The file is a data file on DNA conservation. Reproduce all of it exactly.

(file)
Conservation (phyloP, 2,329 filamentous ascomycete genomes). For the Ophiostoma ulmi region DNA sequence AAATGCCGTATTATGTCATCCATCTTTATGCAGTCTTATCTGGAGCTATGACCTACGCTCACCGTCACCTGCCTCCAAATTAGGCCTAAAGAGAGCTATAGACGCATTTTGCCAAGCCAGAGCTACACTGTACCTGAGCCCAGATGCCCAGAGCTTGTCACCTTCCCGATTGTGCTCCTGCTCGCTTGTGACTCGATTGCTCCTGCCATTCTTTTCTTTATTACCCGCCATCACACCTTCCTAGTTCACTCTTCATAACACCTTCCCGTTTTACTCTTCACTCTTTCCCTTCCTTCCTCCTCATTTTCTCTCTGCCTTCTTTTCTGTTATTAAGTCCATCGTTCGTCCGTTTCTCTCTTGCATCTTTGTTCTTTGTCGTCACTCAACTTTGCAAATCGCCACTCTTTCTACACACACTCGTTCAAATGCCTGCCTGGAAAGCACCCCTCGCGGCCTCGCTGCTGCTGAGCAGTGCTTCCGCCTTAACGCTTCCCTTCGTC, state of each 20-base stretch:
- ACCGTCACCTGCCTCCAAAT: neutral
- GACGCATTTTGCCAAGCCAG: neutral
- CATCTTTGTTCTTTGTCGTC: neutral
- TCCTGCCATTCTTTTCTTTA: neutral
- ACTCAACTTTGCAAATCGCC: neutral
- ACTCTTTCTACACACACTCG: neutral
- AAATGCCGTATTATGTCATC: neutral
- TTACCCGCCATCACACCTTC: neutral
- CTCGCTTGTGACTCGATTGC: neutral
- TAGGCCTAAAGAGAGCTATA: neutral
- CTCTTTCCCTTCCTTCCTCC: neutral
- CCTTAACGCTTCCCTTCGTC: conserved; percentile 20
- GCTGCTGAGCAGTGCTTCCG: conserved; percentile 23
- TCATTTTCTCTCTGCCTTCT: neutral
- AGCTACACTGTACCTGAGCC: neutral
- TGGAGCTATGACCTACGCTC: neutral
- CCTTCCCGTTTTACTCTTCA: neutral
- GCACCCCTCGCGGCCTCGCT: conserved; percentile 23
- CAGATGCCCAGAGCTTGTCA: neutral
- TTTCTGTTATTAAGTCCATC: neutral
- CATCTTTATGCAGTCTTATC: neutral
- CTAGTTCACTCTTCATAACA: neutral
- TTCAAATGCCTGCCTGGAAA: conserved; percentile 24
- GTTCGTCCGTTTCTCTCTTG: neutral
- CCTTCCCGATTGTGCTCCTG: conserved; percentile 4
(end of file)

Conservation (phyloP, 2,329 filamentous ascomycete genomes). For the Ophiostoma ulmi region DNA sequence AAATGCCGTATTATGTCATCCATCTTTATGCAGTCTTATCTGGAGCTATGACCTACGCTCACCGTCACCTGCCTCCAAATTAGGCCTAAAGAGAGCTATAGACGCATTTTGCCAAGCCAGAGCTACACTGTACCTGAGCCCAGATGCCCAGAGCTTGTCACCTTCCCGATTGTGCTCCTGCTCGCTTGTGACTCGATTGCTCCTGCCATTCTTTTCTTTATTACCCGCCATCACACCTTCCTAGTTCACTCTTCATAACACCTTCCCGTTTTACTCTTCACTCTTTCCCTTCCTTCCTCCTCATTTTCTCTCTGCCTTCTTTTCTGTTATTAAGTCCATCGTTCGTCCGTTTCTCTCTTGCATCTTTGTTCTTTGTCGTCACTCAACTTTGCAAATCGCCACTCTTTCTACACACACTCGTTCAAATGCCTGCCTGGAAAGCACCCCTCGCGGCCTCGCTGCTGCTGAGCAGTGCTTCCGCCTTAACGCTTCCCTTCGTC, state of each 20-base stretch:
- ACCGTCACCTGCCTCCAAAT: neutral
- GACGCATTTTGCCAAGCCAG: neutral
- CATCTTTGTTCTTTGTCGTC: neutral
- TCCTGCCATTCTTTTCTTTA: neutral
- ACTCAACTTTGCAAATCGCC: neutral
- ACTCTTTCTACACACACTCG: neutral
- AAATGCCGTATTATGTCATC: neutral
- TTACCCGCCATCACACCTTC: neutral
- CTCGCTTGTGACTCGATTGC: neutral
- TAGGCCTAAAGAGAGCTATA: neutral
- CTCTTTCCCTTCCTTCCTCC: neutral
- CCTTAACGCTTCCCTTCGTC: conserved; percentile 20
- GCTGCTGAGCAGTGCTTCCG: conserved; percentile 23
- TCATTTTCTCTCTGCCTTCT: neutral
- AGCTACACTGTACCTGAGCC: neutral
- TGGAGCTATGACCTACGCTC: neutral
- CCTTCCCGTTTTACTCTTCA: neutral
- GCACCCCTCGCGGCCTCGCT: conserved; percentile 23
- CAGATGCCCAGAGCTTGTCA: neutral
- TTTCTGTTATTAAGTCCATC: neutral
- CATCTTTATGCAGTCTTATC: neutral
- CTAGTTCACTCTTCATAACA: neutral
- TTCAAATGCCTGCCTGGAAA: conserved; percentile 24
- GTTCGTCCGTTTCTCTCTTG: neutral
- CCTTCCCGATTGTGCTCCTG: conserved; percentile 4